So too, despite death's best efforts, does the work of Martin and Juliano.  This April 4, for example, the Freedom Theatre's school graduated its first four actors.  One of them, Motaz, said the following:"The Freedom Theatre is not just a theatre, it's a stage that can create revolution. Theatre is my whole life now. It gives me hope, and dreams."  In those dreams, Juliano lives.  And, in my nightly dreams, Mimi also lives…proof for me that love does not die.  Paul was right about that as he was about the spirit.  The spirit of love is indeed "life and peace."
But there's another date to keep in mind as Lent winds down and, next Sunday, we begin Holy Week.  Ever wonder about the day that Jesus was killed?  When it was precisely?  A quick look at the Hebrew calendar tells us it was the first day of Passover in the year 3760.  That would be April 7 on our calendar… about three in the afternoon.  There's another song that haunts my thoughts every year about this time of year, every Good Friday round about three: "Were You There When They Crucified Our Lord?"  They had killed – or so they thought – our God.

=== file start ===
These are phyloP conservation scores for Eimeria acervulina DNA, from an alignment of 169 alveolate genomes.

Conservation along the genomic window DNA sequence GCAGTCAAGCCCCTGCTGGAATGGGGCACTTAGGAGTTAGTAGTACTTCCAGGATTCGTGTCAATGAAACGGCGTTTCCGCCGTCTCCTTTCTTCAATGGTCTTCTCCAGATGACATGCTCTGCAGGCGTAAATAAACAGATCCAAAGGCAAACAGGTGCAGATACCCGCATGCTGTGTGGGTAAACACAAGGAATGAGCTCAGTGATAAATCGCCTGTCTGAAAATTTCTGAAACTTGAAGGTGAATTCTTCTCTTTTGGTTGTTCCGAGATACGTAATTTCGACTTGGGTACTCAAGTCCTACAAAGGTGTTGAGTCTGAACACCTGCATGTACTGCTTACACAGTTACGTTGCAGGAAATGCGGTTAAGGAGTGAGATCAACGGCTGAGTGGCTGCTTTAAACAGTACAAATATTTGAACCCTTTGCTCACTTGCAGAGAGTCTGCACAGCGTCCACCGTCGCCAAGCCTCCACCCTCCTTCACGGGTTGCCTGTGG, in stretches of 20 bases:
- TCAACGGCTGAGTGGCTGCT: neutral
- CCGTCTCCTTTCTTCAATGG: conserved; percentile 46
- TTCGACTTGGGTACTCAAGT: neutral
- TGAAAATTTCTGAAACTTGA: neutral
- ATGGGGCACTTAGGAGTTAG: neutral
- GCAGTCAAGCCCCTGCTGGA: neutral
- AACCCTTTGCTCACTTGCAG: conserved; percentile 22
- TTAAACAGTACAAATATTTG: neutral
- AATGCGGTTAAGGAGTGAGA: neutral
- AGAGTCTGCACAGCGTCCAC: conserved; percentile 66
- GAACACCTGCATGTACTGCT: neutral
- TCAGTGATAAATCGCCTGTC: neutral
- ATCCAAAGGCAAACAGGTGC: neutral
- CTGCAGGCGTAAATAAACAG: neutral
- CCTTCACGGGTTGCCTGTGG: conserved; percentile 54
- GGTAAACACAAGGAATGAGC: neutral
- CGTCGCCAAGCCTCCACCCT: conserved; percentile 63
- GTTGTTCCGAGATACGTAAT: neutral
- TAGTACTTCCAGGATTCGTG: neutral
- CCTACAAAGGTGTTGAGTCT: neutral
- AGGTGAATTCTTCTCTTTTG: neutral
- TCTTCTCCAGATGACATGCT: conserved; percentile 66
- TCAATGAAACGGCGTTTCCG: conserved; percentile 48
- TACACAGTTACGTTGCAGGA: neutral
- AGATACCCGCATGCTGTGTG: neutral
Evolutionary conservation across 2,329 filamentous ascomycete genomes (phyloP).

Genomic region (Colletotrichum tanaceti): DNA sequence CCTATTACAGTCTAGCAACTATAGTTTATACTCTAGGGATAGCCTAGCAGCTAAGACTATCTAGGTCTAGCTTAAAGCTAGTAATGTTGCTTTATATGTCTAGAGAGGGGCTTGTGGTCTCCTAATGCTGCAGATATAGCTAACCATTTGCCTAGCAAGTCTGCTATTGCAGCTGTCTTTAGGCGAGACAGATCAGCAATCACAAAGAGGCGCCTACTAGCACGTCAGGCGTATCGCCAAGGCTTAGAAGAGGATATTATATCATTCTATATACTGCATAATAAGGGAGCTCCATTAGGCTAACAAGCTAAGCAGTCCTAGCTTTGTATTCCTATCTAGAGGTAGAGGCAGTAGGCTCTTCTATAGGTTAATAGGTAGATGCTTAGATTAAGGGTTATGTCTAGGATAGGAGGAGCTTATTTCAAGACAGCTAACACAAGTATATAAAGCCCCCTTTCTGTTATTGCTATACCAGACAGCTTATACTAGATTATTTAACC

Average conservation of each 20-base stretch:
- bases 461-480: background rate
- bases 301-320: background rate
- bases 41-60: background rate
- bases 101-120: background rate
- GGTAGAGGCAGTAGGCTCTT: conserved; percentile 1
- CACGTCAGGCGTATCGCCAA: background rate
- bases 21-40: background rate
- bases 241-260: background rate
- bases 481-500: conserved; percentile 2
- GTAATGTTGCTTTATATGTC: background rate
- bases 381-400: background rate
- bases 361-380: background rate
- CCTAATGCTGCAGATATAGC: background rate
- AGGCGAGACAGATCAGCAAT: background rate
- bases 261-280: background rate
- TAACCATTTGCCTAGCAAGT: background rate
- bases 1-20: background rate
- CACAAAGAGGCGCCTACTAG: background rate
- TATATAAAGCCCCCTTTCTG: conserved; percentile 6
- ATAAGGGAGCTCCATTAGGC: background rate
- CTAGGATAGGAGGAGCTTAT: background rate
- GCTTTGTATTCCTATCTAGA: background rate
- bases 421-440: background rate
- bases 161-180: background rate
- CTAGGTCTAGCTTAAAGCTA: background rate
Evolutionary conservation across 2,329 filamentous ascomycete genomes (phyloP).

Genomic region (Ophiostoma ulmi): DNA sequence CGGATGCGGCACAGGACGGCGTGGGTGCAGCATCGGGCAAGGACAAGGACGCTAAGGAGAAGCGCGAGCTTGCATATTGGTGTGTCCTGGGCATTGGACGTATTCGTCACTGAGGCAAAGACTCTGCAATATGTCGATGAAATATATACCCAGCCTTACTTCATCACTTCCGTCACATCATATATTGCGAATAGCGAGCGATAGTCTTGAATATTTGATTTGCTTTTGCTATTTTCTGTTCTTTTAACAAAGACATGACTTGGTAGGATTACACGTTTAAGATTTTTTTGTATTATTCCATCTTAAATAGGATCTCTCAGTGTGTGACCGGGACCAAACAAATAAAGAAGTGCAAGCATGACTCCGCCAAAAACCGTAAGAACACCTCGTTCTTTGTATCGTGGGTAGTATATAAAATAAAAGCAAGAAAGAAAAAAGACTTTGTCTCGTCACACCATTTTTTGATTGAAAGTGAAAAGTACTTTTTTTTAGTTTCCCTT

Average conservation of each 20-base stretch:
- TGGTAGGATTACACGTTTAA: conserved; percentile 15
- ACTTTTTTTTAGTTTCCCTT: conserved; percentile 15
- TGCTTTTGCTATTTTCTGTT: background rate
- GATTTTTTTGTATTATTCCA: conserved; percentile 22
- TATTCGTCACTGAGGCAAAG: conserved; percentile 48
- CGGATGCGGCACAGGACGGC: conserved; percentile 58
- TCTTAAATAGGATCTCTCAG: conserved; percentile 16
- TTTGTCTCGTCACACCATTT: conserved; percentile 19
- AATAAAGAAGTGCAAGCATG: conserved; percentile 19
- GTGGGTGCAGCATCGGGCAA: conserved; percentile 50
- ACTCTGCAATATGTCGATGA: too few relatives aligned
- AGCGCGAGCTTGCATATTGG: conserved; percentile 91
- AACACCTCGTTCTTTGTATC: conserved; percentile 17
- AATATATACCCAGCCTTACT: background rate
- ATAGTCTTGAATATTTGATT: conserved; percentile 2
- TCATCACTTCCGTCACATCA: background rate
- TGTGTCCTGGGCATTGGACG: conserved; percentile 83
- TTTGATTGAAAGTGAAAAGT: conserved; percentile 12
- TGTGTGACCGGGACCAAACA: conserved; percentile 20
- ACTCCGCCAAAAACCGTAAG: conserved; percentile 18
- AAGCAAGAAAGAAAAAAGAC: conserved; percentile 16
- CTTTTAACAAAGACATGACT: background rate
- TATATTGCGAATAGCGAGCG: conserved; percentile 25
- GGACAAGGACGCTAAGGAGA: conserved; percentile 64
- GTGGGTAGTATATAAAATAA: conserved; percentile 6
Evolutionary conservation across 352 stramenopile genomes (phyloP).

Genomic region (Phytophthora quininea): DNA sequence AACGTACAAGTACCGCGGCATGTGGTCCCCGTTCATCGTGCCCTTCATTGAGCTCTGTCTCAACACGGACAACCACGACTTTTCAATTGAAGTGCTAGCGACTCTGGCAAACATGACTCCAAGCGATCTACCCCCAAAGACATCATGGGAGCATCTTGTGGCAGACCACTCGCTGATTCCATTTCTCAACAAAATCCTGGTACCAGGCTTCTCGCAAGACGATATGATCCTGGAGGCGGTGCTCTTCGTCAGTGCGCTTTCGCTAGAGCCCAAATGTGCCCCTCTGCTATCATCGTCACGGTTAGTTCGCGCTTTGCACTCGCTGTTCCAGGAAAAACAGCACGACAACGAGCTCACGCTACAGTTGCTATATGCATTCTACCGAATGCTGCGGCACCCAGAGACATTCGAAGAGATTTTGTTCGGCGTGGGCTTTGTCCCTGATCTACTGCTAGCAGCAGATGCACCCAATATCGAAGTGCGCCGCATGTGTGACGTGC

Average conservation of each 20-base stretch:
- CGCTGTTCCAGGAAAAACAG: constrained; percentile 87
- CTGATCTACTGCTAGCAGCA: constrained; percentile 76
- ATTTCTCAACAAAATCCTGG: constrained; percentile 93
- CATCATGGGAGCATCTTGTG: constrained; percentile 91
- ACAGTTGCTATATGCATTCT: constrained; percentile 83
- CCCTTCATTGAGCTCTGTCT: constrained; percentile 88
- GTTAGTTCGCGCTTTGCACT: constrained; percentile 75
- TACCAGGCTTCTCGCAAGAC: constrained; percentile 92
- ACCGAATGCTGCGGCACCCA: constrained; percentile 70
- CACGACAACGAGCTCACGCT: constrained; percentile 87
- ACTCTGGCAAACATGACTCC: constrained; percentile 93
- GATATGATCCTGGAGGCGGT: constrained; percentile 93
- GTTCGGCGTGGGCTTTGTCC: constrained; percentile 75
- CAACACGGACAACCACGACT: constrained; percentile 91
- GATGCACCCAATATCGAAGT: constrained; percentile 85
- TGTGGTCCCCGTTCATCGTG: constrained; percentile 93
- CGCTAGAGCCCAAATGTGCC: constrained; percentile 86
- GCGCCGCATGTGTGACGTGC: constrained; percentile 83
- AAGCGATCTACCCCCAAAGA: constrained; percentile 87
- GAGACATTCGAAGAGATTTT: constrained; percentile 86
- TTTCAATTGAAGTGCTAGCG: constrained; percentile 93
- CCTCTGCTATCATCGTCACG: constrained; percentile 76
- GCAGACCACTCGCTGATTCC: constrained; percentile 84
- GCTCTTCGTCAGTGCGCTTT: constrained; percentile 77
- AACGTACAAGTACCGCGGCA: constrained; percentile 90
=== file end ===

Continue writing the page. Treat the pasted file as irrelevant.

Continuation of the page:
And, today, we're reminded of the events that led up to that day, the events that presaged and precipitated that first Good Friday.
We've been through this before…together.  We know that, when we hear this story about Lazarus, Good Friday is near.  Consider where Jesus was and why.  Consider why, although he loved Martha and Mary and Lazarus, 6 "he stayed two days longer in the place where he was."  Fact is Jesus was on the lam again…for the last time it turns out.  Recall John's words in the verses immediately preceding our Gospel for this morning:
So the Jews gathered around him and said to him, 'How long will you keep us in suspense? If you are the Messiah, tell us plainly….
The Jews took up stones again to stone him….32 39Then they tried to arrest him again, but he escaped from their hands.
40 He went away again across the Jordan to the place where John had been baptizing earlier, and he remained there.
And today he crosses the Jordan and begins that final trek back up the Jericho road to Bethany and the cross.  The time has come.  "I won't keep you in suspense any longer," Jesus seems to say.  "I am the Messiah.  You want proof?  Come to Bethany and watch what I'm about to do!"
Jesus meets Martha on the road and a powerful scene unfolds in which Jesus, the Messiah, claims his divinity while demonstrating his humanity, grieving with, weeping with Martha and Mary, probably holding them in his arms….the very essence of human and divine compassion.  41